Of varied natural form, usually unmodified, the concretions must have come from the exposed sandstone cliffs or talus slopes. Perhaps they were picked up because of their odd shapes, or possibly they served as fetishes. Thirty-three concretions had the following shapes: cylinders or constricted cones (10), balls (8), lobate forms (5), disks (3), flat "bars" (3), dish-shaped (1), and irregular (3) (figs. 138 and 139).
Of the nine concretions found in the kivas, three were mudded in the walls of the Kiva C firepit (fig. 140, right), one was next to the firepit in the Kiva B floor (fig. 141, left), one was on the Kiva A floor (fig. 141, right), and the rest were in fill close to the floors of Kivas A and B. Two are "bird" or "foot and ankle" shapes; the others are more or less irregular.
The term "pot supports" has been suggested to describe stones similar to these nine concretions, but there is little or no evidence to suggest such a function. All have been burned to varying degrees and therefore may have been used in firepits. However, they were found only in kivas and there were firepits in other areas of the site. They may have served as firedogs, supports for wood in the hearths. Two of these objects supported a large slab in a kiva in Mug House.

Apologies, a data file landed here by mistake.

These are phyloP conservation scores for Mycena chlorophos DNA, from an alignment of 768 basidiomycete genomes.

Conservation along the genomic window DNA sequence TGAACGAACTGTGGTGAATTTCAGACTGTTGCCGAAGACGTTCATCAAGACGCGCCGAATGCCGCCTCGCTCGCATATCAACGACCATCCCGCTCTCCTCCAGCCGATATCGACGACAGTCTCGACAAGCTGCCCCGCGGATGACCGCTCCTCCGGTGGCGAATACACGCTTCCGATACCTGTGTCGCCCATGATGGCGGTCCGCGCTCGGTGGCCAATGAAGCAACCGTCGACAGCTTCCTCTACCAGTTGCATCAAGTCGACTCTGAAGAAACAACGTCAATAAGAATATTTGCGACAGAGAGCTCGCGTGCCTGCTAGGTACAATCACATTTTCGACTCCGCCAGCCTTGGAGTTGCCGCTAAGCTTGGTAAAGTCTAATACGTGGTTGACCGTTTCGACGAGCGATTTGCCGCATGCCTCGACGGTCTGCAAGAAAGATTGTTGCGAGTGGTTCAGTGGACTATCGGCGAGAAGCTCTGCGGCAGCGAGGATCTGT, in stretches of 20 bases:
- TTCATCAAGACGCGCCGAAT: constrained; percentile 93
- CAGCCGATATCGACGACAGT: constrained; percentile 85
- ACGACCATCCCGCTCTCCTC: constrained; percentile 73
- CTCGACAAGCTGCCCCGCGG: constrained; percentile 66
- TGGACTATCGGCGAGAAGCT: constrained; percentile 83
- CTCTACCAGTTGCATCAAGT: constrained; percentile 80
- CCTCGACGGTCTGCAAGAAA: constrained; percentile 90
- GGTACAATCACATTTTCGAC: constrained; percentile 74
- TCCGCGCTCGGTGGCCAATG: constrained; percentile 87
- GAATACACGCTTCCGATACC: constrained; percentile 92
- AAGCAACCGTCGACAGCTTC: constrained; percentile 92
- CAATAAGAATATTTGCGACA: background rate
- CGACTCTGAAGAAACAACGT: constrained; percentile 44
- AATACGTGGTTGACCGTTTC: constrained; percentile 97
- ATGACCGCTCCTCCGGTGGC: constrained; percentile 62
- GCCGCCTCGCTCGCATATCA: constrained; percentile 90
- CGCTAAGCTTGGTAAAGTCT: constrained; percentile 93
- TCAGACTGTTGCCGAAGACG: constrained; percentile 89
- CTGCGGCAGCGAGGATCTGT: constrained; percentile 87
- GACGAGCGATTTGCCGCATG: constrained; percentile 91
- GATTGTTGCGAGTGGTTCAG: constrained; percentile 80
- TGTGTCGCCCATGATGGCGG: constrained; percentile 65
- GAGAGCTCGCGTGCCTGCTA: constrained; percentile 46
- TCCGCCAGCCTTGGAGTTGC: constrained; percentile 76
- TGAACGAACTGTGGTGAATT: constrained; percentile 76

The fragment of a fossil mollusk, found in the South Trash Mound, appears to be unmodified.
Other Indeterminate Objects
The five objects of indeterminate use are illustrated and described individually.
Figure 142a. End fragment. Brownish-gray, coarse-grained igneous rock, probably from one of the exposed dikes in the park. One face ground flat, opposite face unmodified. Sides pecked, with possible finger-grip on one side. Width 16.4 cm. and thickness 6.6 cm. May be a broken handstone.
Figure 142b. Complete. Buff sandstone. Subtriangular in outline and subrectangular in sections. One face ground and pecked, opposite face spalled with some pecking on high spots. Narrower end and one side pecked, other end and side bifacially chipped and pecked. Measurements: 28.8 by 13.6 by 3.8 cm., and weight 2.1 kg.
Figure 142c. Complete. Reddish-brown sandstone. Suboval in outline. One face convex, ground and pecked (sharpened?); opposite face uneven, pecked on high spots. Sides pecked, ends are spalled and partly pecked. Measurements: 20.8 by 13.4 by 4.0 cm., and weight 1.9 kg. Possibly a mano, but it is definitely atypical in shape and workmanship.
Figure 142d. Complete (?). Petrified wood, yellow-buff in color. Subrectangular in outline and sections. Faces, sides, and one end have been ground fairly smooth and flat; other end possibly broken. Measurements: 5.0 by 3.3 by 1.2 cm., and weight 25 gm.
Figure 142e. Complete. Black, fine-grained chert or claystone. Subrectangular in outline and transverse section, and wedge-shaped in longitudinal section. Faces and one end ground and polished. "Bit" at other end partly flaked and partly ground and polished. Measurements: 6.1 by 3.1 by 1.3 cm., and weight 53 gm.
Last Updated: 16-Jan-2007